Modals provide focused spaces ideal for requesting and collecting data from users, or temporarily displaying dynamic and interactive information.
For users, modals are prominent and pervasive — taking center stage in Slack ahead of any other interface element.
Modals are the Slack app equivalent of alert boxes, pop-ups, or dialog boxes. They capture and maintain focus within Slack until the user submits or dismisses the modal. This makes them a very powerful piece of app functionality that must be wielded carefully.
Each modal consists of some standardized UI elements — a title, an x button to dismiss the modal, a cancel button — that wrap around a fully-customizable space — the modal's view.
To generate a modal, an app will need to compose an initial view. Apps can compose view layouts and add interactivity to views by using Block Kit.
A modal can hold up to 3 views at one time in a view stack. There is only ever a single view visible at a given moment, but the view stack can retain previous views, returning to them with their prior state still in place.
An app can push new views onto a modal's view stack or update an existing view within that stack — including the currently visible view.
Let's look at this whole process in a bit more detail.
In the beginning, there was a user interaction.
This interaction happened with one of an app's entry point features. As a result of the interaction, the app is sent a payload containing a special
An app composes an initial view, mixes it with the
trigger_id potion, recites a magic spell, and abracadabra! — a new modal is created ✨.
This new modal has a view stack containing just that initial view. The view stack can be manipulated by apps in a few ways over the course of a modal's lifetime:
Updating a view can happen at any time while the modal is opened. This update can change the contents and layout of the view entirely, if necessary.
A view update should usually only happen in response to the use of interactive components or inputs in the view.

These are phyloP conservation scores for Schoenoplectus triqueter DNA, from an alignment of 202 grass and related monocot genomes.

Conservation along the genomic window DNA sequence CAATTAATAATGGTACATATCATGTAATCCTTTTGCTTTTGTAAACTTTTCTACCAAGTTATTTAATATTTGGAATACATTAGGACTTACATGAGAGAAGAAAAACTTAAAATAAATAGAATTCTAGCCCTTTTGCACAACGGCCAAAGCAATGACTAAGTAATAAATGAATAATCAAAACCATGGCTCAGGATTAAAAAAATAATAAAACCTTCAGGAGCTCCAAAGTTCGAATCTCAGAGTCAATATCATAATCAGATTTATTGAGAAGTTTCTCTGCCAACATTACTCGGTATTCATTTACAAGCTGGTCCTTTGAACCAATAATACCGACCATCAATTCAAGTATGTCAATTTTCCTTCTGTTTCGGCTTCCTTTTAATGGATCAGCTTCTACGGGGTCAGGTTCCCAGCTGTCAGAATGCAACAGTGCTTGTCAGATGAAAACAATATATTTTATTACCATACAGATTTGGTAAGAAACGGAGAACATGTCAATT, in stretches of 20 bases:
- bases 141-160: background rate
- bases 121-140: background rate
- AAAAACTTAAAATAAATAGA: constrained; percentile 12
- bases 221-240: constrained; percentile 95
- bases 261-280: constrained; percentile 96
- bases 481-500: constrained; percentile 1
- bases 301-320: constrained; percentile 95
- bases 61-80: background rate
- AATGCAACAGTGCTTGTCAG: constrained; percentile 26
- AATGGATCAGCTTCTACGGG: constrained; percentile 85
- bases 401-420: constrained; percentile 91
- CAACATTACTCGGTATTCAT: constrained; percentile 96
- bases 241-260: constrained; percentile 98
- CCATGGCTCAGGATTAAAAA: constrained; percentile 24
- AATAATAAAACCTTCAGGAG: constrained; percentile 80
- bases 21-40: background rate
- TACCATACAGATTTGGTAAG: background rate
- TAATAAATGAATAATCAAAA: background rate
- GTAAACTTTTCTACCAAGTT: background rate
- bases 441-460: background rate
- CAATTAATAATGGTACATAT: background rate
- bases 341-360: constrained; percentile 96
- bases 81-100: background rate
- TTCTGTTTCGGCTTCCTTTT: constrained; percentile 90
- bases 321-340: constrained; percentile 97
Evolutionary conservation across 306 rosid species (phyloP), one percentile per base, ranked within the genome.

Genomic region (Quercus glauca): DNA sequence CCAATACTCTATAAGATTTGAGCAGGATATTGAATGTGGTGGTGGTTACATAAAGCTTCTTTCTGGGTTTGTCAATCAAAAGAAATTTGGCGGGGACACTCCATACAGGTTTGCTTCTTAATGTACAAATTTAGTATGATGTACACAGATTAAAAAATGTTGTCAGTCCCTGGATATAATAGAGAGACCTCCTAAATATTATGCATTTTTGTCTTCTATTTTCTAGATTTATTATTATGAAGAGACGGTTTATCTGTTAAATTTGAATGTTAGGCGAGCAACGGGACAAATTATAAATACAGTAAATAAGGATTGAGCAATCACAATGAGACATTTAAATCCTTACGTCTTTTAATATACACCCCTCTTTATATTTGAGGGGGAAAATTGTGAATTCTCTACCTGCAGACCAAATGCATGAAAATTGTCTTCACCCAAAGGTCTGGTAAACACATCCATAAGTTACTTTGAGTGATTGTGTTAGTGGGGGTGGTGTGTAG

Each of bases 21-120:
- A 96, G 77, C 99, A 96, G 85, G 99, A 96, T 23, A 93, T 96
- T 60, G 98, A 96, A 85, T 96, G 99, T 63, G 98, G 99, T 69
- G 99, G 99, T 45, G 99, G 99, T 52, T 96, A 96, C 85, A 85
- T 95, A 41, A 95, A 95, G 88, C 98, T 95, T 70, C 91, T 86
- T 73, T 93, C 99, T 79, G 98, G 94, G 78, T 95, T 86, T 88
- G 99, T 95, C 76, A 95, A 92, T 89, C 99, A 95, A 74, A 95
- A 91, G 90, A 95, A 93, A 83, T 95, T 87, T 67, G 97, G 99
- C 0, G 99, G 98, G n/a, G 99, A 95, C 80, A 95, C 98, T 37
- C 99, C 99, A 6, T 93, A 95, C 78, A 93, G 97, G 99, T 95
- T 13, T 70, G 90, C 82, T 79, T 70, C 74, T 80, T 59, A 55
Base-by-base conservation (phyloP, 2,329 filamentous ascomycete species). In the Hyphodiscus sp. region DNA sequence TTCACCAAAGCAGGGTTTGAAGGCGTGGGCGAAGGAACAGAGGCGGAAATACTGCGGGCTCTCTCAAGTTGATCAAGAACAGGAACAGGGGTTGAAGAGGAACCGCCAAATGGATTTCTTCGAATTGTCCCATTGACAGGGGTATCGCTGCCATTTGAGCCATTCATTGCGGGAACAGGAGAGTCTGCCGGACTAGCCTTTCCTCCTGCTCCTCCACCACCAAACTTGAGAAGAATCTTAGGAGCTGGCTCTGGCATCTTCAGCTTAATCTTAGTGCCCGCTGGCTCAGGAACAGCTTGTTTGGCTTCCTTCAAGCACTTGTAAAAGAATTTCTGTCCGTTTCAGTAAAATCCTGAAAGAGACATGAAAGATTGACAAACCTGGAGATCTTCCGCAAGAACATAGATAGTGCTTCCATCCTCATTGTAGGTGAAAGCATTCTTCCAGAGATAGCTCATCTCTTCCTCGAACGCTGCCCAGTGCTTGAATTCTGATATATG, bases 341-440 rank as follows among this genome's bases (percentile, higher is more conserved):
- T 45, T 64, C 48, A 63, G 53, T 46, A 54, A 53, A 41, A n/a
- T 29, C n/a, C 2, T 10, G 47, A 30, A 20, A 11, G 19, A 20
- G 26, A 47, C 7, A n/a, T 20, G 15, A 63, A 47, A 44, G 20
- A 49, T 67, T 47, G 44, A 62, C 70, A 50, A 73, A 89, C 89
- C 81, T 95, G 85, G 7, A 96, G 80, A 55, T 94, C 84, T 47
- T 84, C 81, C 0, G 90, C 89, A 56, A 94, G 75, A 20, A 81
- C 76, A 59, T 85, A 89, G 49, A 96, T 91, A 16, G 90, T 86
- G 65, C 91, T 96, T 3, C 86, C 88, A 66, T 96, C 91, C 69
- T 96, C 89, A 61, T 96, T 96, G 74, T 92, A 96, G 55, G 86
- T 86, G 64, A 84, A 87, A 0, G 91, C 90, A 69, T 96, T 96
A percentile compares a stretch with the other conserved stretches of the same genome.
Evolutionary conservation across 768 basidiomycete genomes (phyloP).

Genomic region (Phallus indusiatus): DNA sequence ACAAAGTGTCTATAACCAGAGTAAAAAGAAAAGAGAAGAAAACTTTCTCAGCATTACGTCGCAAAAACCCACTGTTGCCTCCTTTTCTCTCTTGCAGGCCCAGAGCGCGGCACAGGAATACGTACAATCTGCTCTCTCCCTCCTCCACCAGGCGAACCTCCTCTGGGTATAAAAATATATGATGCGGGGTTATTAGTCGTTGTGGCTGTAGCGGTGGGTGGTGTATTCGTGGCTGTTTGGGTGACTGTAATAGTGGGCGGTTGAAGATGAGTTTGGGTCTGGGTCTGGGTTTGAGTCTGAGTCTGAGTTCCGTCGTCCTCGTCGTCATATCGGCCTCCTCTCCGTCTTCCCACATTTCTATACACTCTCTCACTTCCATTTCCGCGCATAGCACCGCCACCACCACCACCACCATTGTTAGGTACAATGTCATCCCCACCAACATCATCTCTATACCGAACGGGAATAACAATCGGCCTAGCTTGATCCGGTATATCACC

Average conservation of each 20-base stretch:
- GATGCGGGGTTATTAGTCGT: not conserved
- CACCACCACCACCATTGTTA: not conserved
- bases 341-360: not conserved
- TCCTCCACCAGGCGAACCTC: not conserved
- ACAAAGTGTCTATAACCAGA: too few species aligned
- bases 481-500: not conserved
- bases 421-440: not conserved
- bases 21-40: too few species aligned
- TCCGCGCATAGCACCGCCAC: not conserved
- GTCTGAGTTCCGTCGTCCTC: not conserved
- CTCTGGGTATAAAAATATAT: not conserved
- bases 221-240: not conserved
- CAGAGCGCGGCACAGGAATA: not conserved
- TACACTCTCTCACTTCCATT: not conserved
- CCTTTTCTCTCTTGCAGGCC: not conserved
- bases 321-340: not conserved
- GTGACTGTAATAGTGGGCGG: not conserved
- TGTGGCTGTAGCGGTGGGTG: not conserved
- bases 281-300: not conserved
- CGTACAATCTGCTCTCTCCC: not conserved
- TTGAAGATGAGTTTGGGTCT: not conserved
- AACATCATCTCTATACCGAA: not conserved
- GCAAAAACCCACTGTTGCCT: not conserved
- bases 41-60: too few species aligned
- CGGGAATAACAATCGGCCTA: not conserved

Apps can push a new view onto the modal's view stack. This will cause that view to immediately become visible. Three views can exist in the view stack at any one time.
Again, an app pushing a new view should usually only happen in response to the use of interactive components or inputs in one of the previous views.
When a view contains inputs, a user will be able to submit the modal when that view is visible. If that happens, the app can choose to close that specific view or all views in the view stack.
Closing a single view will remove it from the view stack, and cause the next view in the stack to appear again. Closing all views will close the modal entirely.
Modals can also be dismissed entirely by users at any point by clicking on the standard cancel or x buttons.
Chaining views together through pushes, updates, and deliberate closures can provide a very sophisticated and deep interface for your app. Workflows can be encapsulated entirely within a modal, focusing the user on completing their task, and then getting right back to their workspace.
To read greater detail on this modal lifecycle (we've got diagrams), and to learn how to manipulate a modal's view stack, complete our guide to using modals.
In order to capture user input, a special type of Block Kit component is available called an input block.
An input block can hold a plain-text input, a select menu, or a multi-select menu. Plain-text inputs can be set to accept single or multi-line text.
See the full input block definition in the input block reference.
If you're using any input blocks, you must include the
submit field when defining your view.
Now you know the basic story of a modal, it's time to try your hand at your own. Read our guide to using modals to start utilizing the magic powers contained within.
If you've used our outmoded dialogs in your apps, check out our guide to upgrading dialogs to modals.